By the time Susan contacted us, she had been unable to work for almost 3 months. In response to her email, Dr. Hausman-Cohen called her and did further inquiry of her symptoms.  Doctor Hausman-Cohen felt that the pain was acting like mesenteric ischemia.  That meant that there was not enough blood flow to the vessels that support the intestines and stomach. This would explain why eating made her symptoms worse as digestion takes a lot of work.  Normally this condition is seen in older individuals at risk for heart disease. And while Susan did have a family history of heart disease, given her age and health history, Dr. Hausman-Cohen really did not feel this was a likely cause.

They discussed the possibility of an impingement; something catching the blood vessel and causing the pain.  Rather than going for exploratory surgery as a first measure, Dr. Hausman-Cohen thought it was worth having Susan work with a well trained and experienced therapist for visceral manipulation and told Susan how to find someone certified in her area. She also gave her the option of coming to Austin where her associate, Carol Bilich would be happy to see her. Susan visited with a visceral therapist in her area but expressed that she did not really get much benefit. She decided to come to Austin to work with Dr. Hausman-Cohen and with Carol.  Dr. Hausman-Cohen conducted a full exam and determined that food sensitivity testing might also be of value as it might help reduce her pain levels as well.

Upon Susan’s first visit with Carol, Carol was able to determine that her omentum (the lining of the gut that has the mesenteric arteries in it) was caught under her ribcage.  She surmised that it likely happened while Susan, a veterinarian technician, was bending over and holding large dogs at work.  Carol was able to release the caught tissue.  On her way out Susan reported she was already 70% improved. Before her visit she was unable to bend forward more than 15 degrees without pain. Immediately afterward, she actually spent some time gathering fallen pecans from the yard around Carol’s home studio! She was ecstatic. Carol saw Susan twice more and the following week she flew back to her home and got back to work.  No further expensive testing or surgeries were needed.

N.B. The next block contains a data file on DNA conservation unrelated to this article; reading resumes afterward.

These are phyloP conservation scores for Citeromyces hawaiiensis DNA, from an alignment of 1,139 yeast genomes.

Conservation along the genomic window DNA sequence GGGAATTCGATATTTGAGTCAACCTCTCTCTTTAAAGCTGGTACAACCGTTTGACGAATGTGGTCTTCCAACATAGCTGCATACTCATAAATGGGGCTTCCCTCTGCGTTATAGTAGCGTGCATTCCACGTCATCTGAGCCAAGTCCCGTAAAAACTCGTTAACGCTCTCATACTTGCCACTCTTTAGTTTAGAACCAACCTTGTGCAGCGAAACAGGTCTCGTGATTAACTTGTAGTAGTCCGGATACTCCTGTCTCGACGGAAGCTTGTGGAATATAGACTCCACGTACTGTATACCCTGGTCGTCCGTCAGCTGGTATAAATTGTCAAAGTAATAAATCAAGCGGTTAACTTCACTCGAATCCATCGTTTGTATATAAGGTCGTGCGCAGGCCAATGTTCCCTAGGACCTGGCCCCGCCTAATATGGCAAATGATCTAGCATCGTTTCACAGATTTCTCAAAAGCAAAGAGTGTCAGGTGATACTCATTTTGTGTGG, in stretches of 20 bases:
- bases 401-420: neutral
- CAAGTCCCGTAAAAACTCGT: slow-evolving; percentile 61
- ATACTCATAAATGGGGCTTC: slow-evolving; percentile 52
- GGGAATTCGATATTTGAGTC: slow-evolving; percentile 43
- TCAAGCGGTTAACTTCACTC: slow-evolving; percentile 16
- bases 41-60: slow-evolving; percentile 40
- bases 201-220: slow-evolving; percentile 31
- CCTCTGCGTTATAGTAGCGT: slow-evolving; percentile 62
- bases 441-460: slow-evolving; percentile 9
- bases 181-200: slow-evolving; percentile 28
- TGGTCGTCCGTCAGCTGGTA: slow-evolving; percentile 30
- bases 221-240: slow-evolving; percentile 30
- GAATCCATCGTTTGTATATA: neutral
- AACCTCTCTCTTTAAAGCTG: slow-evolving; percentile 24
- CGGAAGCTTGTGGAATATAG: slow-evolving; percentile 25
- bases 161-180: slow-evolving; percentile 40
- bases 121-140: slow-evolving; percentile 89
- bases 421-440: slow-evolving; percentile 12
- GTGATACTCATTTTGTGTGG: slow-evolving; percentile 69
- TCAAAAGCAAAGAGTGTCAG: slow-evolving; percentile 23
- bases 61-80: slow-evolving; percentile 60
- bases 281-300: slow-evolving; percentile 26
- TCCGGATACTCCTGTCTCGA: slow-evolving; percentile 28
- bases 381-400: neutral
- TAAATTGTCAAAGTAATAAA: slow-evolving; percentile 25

There are often structural components that Dr. Hausman-Cohen’s examination can point to that require the hands-on skills of a versatile, well trained, integrative therapist.  Together, Dr. Hausman-Cohen and Carol Bilich work to solve the complex issues of their patients.